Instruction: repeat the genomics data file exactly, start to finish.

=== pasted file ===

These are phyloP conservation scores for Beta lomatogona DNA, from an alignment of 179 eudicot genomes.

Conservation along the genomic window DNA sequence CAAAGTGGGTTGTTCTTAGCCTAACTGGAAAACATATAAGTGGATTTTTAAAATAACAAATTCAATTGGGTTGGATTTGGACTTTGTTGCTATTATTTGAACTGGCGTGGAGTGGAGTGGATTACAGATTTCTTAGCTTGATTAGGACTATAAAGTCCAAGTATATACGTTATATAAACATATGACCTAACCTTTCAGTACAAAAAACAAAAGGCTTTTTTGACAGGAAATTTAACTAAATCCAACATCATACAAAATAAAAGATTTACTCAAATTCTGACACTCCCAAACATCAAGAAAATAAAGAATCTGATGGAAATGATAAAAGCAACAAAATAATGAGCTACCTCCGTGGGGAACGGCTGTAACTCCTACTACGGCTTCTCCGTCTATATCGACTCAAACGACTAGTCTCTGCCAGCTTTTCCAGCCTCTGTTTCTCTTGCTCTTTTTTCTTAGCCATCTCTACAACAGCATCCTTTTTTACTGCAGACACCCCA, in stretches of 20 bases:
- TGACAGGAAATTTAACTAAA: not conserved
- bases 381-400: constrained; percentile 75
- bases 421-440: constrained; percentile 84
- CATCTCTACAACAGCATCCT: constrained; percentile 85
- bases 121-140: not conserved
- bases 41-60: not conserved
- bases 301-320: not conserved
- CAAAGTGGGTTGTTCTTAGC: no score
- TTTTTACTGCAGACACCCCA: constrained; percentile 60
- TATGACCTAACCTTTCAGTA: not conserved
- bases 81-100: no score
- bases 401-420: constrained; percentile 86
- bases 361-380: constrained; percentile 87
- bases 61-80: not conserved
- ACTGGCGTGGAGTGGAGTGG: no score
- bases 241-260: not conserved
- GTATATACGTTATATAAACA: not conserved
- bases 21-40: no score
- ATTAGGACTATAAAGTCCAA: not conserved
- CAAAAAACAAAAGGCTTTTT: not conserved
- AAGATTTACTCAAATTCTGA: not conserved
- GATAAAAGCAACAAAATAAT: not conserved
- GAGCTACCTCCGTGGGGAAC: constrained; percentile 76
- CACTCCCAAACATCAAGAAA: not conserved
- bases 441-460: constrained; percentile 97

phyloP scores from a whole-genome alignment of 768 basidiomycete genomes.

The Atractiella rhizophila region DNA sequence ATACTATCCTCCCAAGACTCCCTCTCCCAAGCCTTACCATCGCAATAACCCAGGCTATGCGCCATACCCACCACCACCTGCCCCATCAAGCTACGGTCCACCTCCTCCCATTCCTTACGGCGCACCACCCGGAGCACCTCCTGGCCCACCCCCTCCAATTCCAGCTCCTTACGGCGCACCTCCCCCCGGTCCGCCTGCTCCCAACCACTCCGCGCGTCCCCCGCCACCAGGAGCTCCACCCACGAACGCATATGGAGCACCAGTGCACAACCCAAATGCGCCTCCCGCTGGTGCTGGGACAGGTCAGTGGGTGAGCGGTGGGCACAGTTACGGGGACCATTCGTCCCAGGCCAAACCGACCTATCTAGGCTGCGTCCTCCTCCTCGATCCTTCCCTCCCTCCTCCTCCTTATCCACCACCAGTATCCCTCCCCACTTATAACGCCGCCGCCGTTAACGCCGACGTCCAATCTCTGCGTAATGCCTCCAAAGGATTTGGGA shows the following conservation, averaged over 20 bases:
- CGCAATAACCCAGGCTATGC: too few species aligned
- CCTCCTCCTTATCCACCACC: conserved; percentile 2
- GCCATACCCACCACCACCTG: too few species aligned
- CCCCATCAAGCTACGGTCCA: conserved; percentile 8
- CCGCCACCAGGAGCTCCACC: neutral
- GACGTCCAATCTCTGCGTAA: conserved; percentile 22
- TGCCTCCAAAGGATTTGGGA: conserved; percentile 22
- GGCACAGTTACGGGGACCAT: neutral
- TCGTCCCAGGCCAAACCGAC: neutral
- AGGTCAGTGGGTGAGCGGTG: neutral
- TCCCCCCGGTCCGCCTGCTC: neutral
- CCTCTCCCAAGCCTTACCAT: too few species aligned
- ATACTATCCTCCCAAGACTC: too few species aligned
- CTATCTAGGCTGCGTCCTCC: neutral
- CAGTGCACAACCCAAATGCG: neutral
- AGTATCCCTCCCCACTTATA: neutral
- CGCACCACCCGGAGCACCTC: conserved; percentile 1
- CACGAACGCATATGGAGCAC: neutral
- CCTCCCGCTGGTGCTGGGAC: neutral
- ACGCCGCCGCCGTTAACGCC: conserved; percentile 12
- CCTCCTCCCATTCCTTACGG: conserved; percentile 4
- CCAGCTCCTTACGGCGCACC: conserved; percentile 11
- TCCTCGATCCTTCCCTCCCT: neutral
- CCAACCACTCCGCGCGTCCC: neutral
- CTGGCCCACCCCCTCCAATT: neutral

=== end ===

These are phyloP conservation scores for Beta lomatogona DNA, from an alignment of 179 eudicot genomes.

Conservation along the genomic window DNA sequence CAAAGTGGGTTGTTCTTAGCCTAACTGGAAAACATATAAGTGGATTTTTAAAATAACAAATTCAATTGGGTTGGATTTGGACTTTGTTGCTATTATTTGAACTGGCGTGGAGTGGAGTGGATTACAGATTTCTTAGCTTGATTAGGACTATAAAGTCCAAGTATATACGTTATATAAACATATGACCTAACCTTTCAGTACAAAAAACAAAAGGCTTTTTTGACAGGAAATTTAACTAAATCCAACATCATACAAAATAAAAGATTTACTCAAATTCTGACACTCCCAAACATCAAGAAAATAAAGAATCTGATGGAAATGATAAAAGCAACAAAATAATGAGCTACCTCCGTGGGGAACGGCTGTAACTCCTACTACGGCTTCTCCGTCTATATCGACTCAAACGACTAGTCTCTGCCAGCTTTTCCAGCCTCTGTTTCTCTTGCTCTTTTTTCTTAGCCATCTCTACAACAGCATCCTTTTTTACTGCAGACACCCCA, in stretches of 20 bases:
- TGACAGGAAATTTAACTAAA: not conserved
- bases 381-400: constrained; percentile 75
- bases 421-440: constrained; percentile 84
- CATCTCTACAACAGCATCCT: constrained; percentile 85
- bases 121-140: not conserved
- bases 41-60: not conserved
- bases 301-320: not conserved
- CAAAGTGGGTTGTTCTTAGC: no score
- TTTTTACTGCAGACACCCCA: constrained; percentile 60
- TATGACCTAACCTTTCAGTA: not conserved
- bases 81-100: no score
- bases 401-420: constrained; percentile 86
- bases 361-380: constrained; percentile 87
- bases 61-80: not conserved
- ACTGGCGTGGAGTGGAGTGG: no score
- bases 241-260: not conserved
- GTATATACGTTATATAAACA: not conserved
- bases 21-40: no score
- ATTAGGACTATAAAGTCCAA: not conserved
- CAAAAAACAAAAGGCTTTTT: not conserved
- AAGATTTACTCAAATTCTGA: not conserved
- GATAAAAGCAACAAAATAAT: not conserved
- GAGCTACCTCCGTGGGGAAC: constrained; percentile 76
- CACTCCCAAACATCAAGAAA: not conserved
- bases 441-460: constrained; percentile 97

phyloP scores from a whole-genome alignment of 768 basidiomycete genomes.

The Atractiella rhizophila region DNA sequence ATACTATCCTCCCAAGACTCCCTCTCCCAAGCCTTACCATCGCAATAACCCAGGCTATGCGCCATACCCACCACCACCTGCCCCATCAAGCTACGGTCCACCTCCTCCCATTCCTTACGGCGCACCACCCGGAGCACCTCCTGGCCCACCCCCTCCAATTCCAGCTCCTTACGGCGCACCTCCCCCCGGTCCGCCTGCTCCCAACCACTCCGCGCGTCCCCCGCCACCAGGAGCTCCACCCACGAACGCATATGGAGCACCAGTGCACAACCCAAATGCGCCTCCCGCTGGTGCTGGGACAGGTCAGTGGGTGAGCGGTGGGCACAGTTACGGGGACCATTCGTCCCAGGCCAAACCGACCTATCTAGGCTGCGTCCTCCTCCTCGATCCTTCCCTCCCTCCTCCTCCTTATCCACCACCAGTATCCCTCCCCACTTATAACGCCGCCGCCGTTAACGCCGACGTCCAATCTCTGCGTAATGCCTCCAAAGGATTTGGGA shows the following conservation, averaged over 20 bases:
- CGCAATAACCCAGGCTATGC: too few species aligned
- CCTCCTCCTTATCCACCACC: conserved; percentile 2
- GCCATACCCACCACCACCTG: too few species aligned
- CCCCATCAAGCTACGGTCCA: conserved; percentile 8
- CCGCCACCAGGAGCTCCACC: neutral
- GACGTCCAATCTCTGCGTAA: conserved; percentile 22
- TGCCTCCAAAGGATTTGGGA: conserved; percentile 22
- GGCACAGTTACGGGGACCAT: neutral
- TCGTCCCAGGCCAAACCGAC: neutral
- AGGTCAGTGGGTGAGCGGTG: neutral
- TCCCCCCGGTCCGCCTGCTC: neutral
- CCTCTCCCAAGCCTTACCAT: too few species aligned
- ATACTATCCTCCCAAGACTC: too few species aligned
- CTATCTAGGCTGCGTCCTCC: neutral
- CAGTGCACAACCCAAATGCG: neutral
- AGTATCCCTCCCCACTTATA: neutral
- CGCACCACCCGGAGCACCTC: conserved; percentile 1
- CACGAACGCATATGGAGCAC: neutral
- CCTCCCGCTGGTGCTGGGAC: neutral
- ACGCCGCCGCCGTTAACGCC: conserved; percentile 12
- CCTCCTCCCATTCCTTACGG: conserved; percentile 4
- CCAGCTCCTTACGGCGCACC: conserved; percentile 11
- TCCTCGATCCTTCCCTCCCT: neutral
- CCAACCACTCCGCGCGTCCC: neutral
- CTGGCCCACCCCCTCCAATT: neutral